BRGM and the West African Hydraulic Study
A major statistical hydrogeological study of the West African bedrock, considered to be impermeable, was carried out on the initiative of hydrogeologists seconded to the Intra-African Centre for Hydraulic Studies (CIEH) in the mid-1960s. The mission has significantly improved the living conditions of rural populations by providing them with lean water.
Work outside our borders accounted for a very significant part of BRGM's hydrogeological activities until the 1990s, with permanent bases in Morocco, the Arabian Peninsula and West Africa (Mauritania, Senegal, Togo, Burkina Faso, and Niger). These bases have been closed successively since European Member States joined forces to cooperate within the European Commission and consequently, the European effort has shifted to the pre-accession candidate states of Eastern and Central Europe. The BRGM has since gradually installed bases again in the Arabian Peninsula and India for joint scientific projects and also in Oman. Its main activity involves assessing groundwater resources and helping to set up systems for monitoring and managing them, with the aim of supplying water to cities, to village populations, industrial sites and also to integrated hydro-agricultural projects.
A revolution for rural people
In the mid-1960s, a major hydrogeological study of the West African bedrock, previously considered "impermeable", concluded that water could be found in fractures of granitic rocks at depths of 80 to 100 m. The transfer to hydrogeology of a drilling technique used for mineral exploration (known as the "down-the-hole hammer") makes it possible to excavate a water well in granite in one day. First used in Mali during the drought of 1972-1973, this technology was to be used to quickly, economically and successfully drill water wells and equip more than 12,000 villages in Morocco, Mauritania, Senegal, Chad, Togo, Gabon, Niger and Burkina Faso in a few decades.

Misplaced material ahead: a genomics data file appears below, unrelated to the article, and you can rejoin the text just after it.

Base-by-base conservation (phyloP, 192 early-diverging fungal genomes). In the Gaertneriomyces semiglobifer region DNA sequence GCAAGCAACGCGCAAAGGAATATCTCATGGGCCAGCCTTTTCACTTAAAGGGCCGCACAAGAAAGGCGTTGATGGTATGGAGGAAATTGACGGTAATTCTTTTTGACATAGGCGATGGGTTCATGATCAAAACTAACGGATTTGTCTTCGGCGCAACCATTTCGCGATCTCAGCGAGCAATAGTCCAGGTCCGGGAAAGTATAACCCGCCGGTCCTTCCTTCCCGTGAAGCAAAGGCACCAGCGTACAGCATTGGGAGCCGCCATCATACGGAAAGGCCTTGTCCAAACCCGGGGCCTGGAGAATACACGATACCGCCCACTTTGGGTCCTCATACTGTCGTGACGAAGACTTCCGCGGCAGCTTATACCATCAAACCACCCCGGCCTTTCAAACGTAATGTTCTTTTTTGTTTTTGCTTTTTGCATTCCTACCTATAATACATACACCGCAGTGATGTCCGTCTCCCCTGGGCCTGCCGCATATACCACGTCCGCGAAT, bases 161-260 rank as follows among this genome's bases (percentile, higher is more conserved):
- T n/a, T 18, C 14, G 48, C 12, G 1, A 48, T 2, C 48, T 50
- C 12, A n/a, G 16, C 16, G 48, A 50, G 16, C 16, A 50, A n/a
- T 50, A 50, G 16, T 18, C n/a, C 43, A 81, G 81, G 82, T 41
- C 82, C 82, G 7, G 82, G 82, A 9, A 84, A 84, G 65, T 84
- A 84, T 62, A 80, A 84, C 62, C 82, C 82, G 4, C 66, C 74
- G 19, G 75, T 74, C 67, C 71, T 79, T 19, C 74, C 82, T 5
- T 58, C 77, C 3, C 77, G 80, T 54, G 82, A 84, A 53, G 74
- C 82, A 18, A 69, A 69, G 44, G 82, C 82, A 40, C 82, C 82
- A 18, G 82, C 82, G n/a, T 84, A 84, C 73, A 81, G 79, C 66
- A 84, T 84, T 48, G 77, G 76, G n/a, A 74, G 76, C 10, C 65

A peak in 1986, with 1470 boreholes drilled
It was a revolution to be able to provide rural communities with clean water, close by, all year round. Incidentally, this quality water has played a beneficial role in meeting food needs through the creation of "small irrigated areas" and the development of subsistence crops. Over the past thirty years, regular feedback from this work has significantly improved our knowledge of groundwater resources and hydrological and geophysical techniques. Furthermore extreme geo-climatic contexts have often made it possible to usefully test these new methods to their limits before "re-importing" them in temperate climates. Bedrock hydrogeology thus progressed significantly in the 1980s. The peak of this major statistical hydrogeological study of the West African bedrock is considered to have been in 1986, when 1,470 boreholes were drilled.